On another occasion I took a solo trip to visit the seals at Lawling Creek. Even though I kept a very respectable distance, they still aren’t keen on paddleboards for some reason – maybe they look too much like sharks from under the water…
Over camping fortnight we lent the boards to my parents, who enjoyed going out for morning paddles with the Nickalls family. Mum isn’t a huge sailing fan, but she really enjoyed getting out on the water on a paddleboard – it’s only taken 28 years! We also squeezed the boards onboard our little boat when we went sailing up the coast, and managed to fit in some paddling on the beautiful River Stour. Family bingo was complete when the rest of Tom’s family had a go too (we did wash the boards down between uses to keep Covid-safe!).
So it turns out that paddleboarding is the perfect pandemic sport. It’s socially-distanced, relatively easy to pick up, simple to set up and pack away, low-maintenance and you can fit an inflatable board in the car (or boat). With increasing home-working and staying local, it’s easy to nip down to your nearest bit of water to unwind after a long day. At Marconi we are particularly lucky to have launching at all states of the tide, and there’s always somewhere to visit and explore. It’s a great way to keep fit and keep your mind clear, and you can choose to go at a steady pace or put the hammer down.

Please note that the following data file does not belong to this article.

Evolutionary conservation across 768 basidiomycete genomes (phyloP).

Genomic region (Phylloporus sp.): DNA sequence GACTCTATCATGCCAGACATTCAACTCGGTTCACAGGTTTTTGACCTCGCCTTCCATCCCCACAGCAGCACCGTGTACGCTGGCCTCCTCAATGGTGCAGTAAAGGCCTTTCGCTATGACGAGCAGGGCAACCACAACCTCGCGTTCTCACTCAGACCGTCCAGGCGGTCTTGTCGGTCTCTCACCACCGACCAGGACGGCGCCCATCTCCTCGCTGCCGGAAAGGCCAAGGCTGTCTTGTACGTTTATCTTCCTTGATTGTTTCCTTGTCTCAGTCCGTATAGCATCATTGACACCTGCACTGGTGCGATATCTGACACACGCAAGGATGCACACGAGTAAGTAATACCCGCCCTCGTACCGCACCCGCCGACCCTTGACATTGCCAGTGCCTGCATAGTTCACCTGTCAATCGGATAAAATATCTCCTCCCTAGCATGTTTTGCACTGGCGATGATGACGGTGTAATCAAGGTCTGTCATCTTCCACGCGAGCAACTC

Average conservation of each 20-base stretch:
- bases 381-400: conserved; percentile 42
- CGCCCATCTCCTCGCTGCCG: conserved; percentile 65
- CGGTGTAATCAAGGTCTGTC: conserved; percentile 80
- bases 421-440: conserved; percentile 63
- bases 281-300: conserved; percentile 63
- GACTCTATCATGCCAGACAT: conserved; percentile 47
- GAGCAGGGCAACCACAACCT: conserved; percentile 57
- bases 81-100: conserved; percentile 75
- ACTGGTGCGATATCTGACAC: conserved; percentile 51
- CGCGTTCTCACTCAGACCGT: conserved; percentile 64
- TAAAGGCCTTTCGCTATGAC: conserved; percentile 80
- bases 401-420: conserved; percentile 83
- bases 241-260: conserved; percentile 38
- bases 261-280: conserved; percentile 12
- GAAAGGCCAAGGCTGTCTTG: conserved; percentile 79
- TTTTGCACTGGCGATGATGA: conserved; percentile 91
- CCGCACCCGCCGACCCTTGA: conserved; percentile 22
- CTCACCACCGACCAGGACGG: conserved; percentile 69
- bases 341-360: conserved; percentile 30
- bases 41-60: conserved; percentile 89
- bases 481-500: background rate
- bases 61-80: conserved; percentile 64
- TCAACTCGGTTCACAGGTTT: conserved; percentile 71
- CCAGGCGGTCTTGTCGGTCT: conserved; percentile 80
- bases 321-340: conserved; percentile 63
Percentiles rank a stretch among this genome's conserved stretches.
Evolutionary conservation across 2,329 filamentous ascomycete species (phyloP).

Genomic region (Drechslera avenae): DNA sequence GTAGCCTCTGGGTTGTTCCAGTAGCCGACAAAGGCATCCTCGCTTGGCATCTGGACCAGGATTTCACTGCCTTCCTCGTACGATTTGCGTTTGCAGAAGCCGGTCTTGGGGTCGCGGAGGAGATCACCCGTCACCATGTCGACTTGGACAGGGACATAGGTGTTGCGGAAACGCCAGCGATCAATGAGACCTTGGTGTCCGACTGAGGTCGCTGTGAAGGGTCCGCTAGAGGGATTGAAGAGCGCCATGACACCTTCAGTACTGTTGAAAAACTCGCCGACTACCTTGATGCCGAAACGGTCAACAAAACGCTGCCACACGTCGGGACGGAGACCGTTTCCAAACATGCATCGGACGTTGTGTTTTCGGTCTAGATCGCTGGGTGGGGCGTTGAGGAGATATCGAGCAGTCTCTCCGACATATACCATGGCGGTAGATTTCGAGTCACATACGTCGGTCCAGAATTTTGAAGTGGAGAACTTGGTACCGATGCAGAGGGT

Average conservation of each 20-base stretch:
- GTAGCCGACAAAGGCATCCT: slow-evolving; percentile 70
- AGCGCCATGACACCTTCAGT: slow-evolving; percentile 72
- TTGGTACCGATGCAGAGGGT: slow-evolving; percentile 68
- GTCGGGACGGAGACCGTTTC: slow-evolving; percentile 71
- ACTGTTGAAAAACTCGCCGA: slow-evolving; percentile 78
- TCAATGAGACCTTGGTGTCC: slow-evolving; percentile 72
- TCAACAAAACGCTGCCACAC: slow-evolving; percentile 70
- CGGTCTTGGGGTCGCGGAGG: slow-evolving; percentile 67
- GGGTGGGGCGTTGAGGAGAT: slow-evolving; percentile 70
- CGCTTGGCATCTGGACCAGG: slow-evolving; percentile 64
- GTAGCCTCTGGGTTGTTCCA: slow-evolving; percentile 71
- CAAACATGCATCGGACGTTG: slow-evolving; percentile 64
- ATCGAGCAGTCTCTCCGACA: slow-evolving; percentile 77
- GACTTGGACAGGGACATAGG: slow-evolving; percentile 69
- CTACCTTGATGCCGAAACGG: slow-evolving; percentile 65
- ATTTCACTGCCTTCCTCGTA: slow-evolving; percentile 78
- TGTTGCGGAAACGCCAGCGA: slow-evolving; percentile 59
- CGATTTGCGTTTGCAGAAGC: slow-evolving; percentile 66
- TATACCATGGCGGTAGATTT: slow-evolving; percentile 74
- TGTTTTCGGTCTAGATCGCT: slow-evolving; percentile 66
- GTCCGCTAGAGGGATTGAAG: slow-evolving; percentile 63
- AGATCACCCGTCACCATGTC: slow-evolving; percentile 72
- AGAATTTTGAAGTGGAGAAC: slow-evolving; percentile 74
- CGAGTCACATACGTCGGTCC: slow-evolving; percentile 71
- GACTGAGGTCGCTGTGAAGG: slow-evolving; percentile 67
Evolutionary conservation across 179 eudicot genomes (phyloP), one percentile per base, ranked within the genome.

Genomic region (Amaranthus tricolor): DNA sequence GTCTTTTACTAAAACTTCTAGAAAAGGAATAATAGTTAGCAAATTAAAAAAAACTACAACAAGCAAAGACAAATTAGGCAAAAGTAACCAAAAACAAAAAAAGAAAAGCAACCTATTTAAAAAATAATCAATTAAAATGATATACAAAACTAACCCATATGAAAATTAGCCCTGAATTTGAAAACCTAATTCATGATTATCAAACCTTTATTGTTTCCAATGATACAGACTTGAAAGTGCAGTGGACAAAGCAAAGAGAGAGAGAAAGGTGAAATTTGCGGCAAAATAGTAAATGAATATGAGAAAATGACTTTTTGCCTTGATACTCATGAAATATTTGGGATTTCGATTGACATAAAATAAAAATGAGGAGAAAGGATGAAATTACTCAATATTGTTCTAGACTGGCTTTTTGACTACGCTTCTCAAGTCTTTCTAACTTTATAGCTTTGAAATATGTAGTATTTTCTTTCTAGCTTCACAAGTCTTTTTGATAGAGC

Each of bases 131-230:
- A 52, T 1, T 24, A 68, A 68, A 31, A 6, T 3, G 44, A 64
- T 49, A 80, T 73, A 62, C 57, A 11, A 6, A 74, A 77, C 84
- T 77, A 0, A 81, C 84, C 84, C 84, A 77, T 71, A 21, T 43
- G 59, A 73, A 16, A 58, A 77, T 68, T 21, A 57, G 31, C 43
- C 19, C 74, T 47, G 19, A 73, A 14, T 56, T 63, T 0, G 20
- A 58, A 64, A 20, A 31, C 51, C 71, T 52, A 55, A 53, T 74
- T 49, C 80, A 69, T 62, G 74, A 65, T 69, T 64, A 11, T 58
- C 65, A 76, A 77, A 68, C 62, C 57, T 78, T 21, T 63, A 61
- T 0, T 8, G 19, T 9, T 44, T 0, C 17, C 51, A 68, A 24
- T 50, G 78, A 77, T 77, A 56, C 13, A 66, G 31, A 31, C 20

Best of all, they really come into their own when there isn’t enough wind to go sailing or windsurfing! As the lockdown grinds on into the Spring of 2021, we can at least look forward to discovering more of our local area by paddleboard. Whilst the club is closed, possibly a trip up and down the Blackwater canal, or a jolly around Maldon at high tide…?
If you are keen to start paddleboarding, my top tips are:
- Go on a course or do some 1-to-1 training with a qualified instructor. This is tricky at the moment, but will hopefully become easier as and when restrictions are eased.
- Start with shorter trips to build up your stamina – you will find muscles you didn’t know you had! Stay well within your levels of skill.
- Know the tides and weather in advance, and plan accordingly. On a tidal river, paddleboarding can start to become hard work when the wind picks up.
- Always take a VHF or phone in a waterproof case, and tell someone where you’re going (the RYA has a free Safetrx app for this).
- Hard boards perform better, but inflatables are more practical for most. Cheap new boards off eBay will inevitably disappoint, but there’s a buoyant (sorry) second hand market for good boards on Facebook marketplace, used SUP groups etc. New, good quality boards are getting cheaper all the time. I’d always opt for a longer touring board on the river, as it will track better and you’ll be able to glide faster over the tide.
- A nice paddle is worth the investment if you can.
- Wait until it warms up a bit – the river is COLD this time of year. You will probably fall in when you’re learning!
A huge thank you to Rhiannon Hitt for the article.